Sunday, January 28, 2018

Wrong White


In 2007, the last year Sports Illustrated came to my house every week, the magazine featured a story on Triple A Dodgers pitcher Matt White.

It was a follow-up story from MLB.com on the journeyman reliever who had already seen his last major league appearance by that time. White had bought some land in western Massachusetts and had discovered that the rock on that land was valued at over $2 billion dollars.

This captured my imagination as it obviously did with all of baseball at the time. The media went wild with the story even though White was still toiling for a minor league salary, knowing that the cost of excavating all of that rock would cost thousands upon thousands.


They called him the "Baseball Billionaire" and teammates like Luis Gonzalez sang him the theme to "The Beverly Hillbillies".

I thought the story was so cool that I filed away in my brain to someday get a baseball card of Matt White, hopefully in a Dodger uniform. I had just gotten back into modern card collecting and it sounded kind of fun.

Time moved on as it always does, and a million card things and a billion life things happened, and I lost track of Matt White. He never did make the major leagues with the Dodgers and ended up playing in Japan for two years. His time with the Red Sox, Mariners and Nationals amounted to an MLB career with an 0-2 record and a 16.76 ERA in seven games and 9.2 innings pitched. His last MLB game was in 2006.

Yet, still in the back of my brain that whole time, I was looking for a Matt White card.



This is not a card of Matt White. This is a card of Mitchell White, a top prospect for the Dodgers and a cool item sent to me by another Matt, of the Sports Card Collectors blog. (I don't know what that signature says but you couldn't get a person on the street to decipher it if you paid them $2.4 billion in stone).

Even though I've heard of Mitchell White and should be aware of him, being a Dodger fan and all, my brain went right to that Matt White story and I thought, for a moment, I had a signed card of Matt White.

I'm telling you when you're old like me, irrelevant information like this falls out of your brain all the time at the wrong time. You'll get there.

But the card did get me to finish the rest of the story of Matt White.

He finished playing baseball in 2010. He and his father operated the Swift River Stone Quarry in Cummington, Mass. But they were the only two employees and the cost of maintaining and excavating the quarry grew too much. White had to file for bankruptcy in 2014 and sell the quarry.

In this story, expectation didn't meet reality, not for Matt White who just wanted to play baseball when the news came out, but for the media and everyone else.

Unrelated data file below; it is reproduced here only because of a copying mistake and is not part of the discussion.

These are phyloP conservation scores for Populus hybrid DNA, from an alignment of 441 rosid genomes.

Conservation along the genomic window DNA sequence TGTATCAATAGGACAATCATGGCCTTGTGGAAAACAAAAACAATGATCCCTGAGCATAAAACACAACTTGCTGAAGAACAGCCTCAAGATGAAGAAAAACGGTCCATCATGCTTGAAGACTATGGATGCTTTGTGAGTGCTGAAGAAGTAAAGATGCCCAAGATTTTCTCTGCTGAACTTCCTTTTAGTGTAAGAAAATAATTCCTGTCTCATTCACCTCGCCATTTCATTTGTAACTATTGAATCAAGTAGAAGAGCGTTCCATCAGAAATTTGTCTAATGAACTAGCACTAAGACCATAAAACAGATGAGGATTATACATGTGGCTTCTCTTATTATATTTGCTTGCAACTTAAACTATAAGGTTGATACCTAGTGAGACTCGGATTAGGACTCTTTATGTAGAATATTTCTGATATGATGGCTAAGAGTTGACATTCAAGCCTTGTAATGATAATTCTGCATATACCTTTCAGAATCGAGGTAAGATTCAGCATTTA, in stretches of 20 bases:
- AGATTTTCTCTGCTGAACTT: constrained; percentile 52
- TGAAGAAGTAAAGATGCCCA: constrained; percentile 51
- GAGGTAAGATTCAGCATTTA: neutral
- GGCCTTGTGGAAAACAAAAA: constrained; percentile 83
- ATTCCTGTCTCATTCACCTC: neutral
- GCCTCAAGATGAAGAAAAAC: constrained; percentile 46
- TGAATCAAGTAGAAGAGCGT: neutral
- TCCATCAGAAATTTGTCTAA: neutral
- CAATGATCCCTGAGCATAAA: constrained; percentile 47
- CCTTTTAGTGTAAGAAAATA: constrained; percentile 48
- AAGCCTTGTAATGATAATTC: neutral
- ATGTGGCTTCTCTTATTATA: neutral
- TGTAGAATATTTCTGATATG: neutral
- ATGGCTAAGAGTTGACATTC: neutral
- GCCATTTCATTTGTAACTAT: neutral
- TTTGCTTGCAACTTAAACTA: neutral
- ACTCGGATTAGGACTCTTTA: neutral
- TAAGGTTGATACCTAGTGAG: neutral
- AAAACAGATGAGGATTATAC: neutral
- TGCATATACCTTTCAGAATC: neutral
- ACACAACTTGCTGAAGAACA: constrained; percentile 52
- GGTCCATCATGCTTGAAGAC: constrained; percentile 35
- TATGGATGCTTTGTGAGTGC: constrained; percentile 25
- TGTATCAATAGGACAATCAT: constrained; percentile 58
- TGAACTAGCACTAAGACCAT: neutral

Meanwhile, you can expect to see Mitchell White in the major leagues fairly soon.

Here are more cards from Sports Card Collectors of another major leaguer who doesn't have to worry about the cost of Goshen stone:




Clayton Kershaw is on the verge of a new valuable contract but I know it won't be worth $2.4 billion.

I still don't have a card of Matt White. It was a bit difficult to find one online. There was another Matt White with the Tampa Bay Rays around the same time who was heavily hyped. I found several of his cards. He's Matt E. White. He never made the majors.

As for Matt J. White, I found a couple parallels of his 2004 Leaf card.

You can buy one now for $6.80.

Probably a good price for a card of someone who once found $2.4 billion worth of rocks.

7 comments:

  1. That's a sad ending to a career and potential windfall. It's a shame Matt didn't have the aid of an investor or two.

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  2. I remember that story, about the player who suddenly had a fortune in the ground. Too bad it didn't work out for them.

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  3. Yes, fate is calling you to own one his cards: Maybe the "Watertown Indians" or maybe N.O. Zephers, lol

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  4. Glad you needed the auto.

    Too many players with the same name or similar names. I have bought the wrong cards before that way.

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  5. I'm sure I must be related to these guys.

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  6. I remember that story but didn't know it ended that way for him. Easy come easy go.

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  7. It'd be interesting to find out how much they ended up walking away with after the bankruptcy and whether or not the new owners have started reaping huge benefits from their investment over the past three years.

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